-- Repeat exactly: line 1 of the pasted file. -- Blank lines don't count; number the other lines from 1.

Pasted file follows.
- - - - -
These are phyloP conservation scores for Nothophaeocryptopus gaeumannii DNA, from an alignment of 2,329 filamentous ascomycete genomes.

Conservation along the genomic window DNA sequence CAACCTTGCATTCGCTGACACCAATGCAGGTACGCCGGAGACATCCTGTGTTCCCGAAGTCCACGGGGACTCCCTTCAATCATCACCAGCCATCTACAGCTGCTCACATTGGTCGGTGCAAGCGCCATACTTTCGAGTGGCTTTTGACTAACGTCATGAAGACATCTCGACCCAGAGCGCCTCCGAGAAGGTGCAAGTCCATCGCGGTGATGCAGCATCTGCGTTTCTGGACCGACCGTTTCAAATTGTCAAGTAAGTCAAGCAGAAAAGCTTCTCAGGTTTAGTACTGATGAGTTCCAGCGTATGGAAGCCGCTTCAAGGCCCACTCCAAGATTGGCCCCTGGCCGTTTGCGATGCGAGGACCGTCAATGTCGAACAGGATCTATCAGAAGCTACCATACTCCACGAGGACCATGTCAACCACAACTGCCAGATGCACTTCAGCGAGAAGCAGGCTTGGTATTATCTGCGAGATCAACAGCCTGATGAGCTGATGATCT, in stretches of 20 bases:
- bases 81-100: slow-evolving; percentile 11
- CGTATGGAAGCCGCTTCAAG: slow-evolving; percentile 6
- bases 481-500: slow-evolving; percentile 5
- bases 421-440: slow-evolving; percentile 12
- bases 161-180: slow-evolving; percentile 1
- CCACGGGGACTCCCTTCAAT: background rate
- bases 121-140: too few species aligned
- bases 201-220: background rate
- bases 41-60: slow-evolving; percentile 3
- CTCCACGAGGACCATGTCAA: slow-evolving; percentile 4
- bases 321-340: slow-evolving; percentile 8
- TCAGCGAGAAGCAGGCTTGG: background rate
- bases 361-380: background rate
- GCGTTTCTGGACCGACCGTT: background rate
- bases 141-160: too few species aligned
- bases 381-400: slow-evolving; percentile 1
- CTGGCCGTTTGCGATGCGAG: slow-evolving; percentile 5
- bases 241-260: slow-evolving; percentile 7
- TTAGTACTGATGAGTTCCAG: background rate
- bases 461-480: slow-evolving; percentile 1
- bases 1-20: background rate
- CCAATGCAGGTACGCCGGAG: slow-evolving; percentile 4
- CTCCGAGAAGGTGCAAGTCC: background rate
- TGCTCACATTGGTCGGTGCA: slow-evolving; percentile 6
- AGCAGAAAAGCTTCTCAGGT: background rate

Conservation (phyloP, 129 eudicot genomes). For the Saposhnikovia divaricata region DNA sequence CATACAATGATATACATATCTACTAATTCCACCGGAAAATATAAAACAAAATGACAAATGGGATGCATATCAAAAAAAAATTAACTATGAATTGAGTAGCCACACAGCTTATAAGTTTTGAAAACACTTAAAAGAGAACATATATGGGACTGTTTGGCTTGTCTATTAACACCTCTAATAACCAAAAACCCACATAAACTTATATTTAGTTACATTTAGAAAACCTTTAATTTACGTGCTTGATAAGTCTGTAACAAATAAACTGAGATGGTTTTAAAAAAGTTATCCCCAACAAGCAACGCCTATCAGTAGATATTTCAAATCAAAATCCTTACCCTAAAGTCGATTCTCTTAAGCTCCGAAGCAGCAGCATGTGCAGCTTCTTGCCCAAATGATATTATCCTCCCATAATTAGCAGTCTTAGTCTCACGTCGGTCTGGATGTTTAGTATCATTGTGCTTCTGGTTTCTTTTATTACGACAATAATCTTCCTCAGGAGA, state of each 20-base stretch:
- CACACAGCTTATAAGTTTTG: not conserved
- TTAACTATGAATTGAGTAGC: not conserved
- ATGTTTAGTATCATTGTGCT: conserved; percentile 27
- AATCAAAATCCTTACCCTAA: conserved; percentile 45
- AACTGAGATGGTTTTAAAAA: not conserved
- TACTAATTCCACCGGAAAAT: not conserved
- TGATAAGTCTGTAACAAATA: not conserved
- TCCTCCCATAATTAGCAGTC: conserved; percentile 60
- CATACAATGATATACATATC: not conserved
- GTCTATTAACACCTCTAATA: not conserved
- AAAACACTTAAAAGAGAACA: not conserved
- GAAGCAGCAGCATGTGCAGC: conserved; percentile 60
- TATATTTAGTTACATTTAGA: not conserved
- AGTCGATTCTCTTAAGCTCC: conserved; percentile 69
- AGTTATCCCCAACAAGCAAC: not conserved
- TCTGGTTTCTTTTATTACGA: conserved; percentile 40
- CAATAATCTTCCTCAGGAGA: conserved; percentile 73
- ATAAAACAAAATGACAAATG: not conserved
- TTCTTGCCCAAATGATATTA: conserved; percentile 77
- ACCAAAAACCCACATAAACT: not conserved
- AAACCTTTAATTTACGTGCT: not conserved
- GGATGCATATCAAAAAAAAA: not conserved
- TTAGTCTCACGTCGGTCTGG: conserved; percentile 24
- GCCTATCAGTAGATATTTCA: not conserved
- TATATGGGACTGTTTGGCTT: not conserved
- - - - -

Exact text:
These are phyloP conservation scores for Nothophaeocryptopus gaeumannii DNA, from an alignment of 2,329 filamentous ascomycete genomes.